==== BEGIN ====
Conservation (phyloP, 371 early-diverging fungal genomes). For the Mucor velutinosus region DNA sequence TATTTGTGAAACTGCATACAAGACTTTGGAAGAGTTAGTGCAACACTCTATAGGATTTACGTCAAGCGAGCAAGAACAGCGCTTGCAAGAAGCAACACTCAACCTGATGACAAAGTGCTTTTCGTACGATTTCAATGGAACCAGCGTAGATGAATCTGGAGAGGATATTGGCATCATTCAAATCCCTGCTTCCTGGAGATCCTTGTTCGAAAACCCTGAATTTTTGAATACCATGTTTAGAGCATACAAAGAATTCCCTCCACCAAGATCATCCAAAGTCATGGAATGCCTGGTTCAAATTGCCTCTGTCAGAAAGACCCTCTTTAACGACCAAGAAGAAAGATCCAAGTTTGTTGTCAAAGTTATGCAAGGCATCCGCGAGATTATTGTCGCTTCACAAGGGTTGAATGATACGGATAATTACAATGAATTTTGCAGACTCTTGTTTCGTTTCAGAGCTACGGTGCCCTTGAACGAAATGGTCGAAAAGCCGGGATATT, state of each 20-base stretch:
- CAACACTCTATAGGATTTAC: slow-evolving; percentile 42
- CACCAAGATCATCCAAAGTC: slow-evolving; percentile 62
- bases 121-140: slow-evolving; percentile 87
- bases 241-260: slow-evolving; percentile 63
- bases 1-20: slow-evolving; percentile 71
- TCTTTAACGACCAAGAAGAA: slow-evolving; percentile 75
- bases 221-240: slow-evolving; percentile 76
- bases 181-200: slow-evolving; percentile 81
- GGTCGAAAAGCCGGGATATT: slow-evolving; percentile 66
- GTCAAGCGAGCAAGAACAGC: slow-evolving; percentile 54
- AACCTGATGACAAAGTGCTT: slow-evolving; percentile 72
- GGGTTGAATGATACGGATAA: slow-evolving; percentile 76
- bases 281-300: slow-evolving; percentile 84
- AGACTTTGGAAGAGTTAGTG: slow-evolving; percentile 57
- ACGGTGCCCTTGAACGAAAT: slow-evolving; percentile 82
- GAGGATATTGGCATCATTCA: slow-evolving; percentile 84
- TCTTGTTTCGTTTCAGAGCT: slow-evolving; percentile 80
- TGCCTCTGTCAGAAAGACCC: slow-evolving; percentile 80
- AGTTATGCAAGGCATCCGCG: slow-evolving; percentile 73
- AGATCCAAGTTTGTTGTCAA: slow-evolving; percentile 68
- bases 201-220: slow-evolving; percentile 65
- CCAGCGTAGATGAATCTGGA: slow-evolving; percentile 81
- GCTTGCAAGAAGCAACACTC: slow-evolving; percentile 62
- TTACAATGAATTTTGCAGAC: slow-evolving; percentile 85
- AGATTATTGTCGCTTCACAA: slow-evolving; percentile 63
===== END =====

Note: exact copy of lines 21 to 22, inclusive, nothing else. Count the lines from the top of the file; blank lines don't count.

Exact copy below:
- AGATCCAAGTTTGTTGTCAA: slow-evolving; percentile 68
- bases 201-220: slow-evolving; percentile 65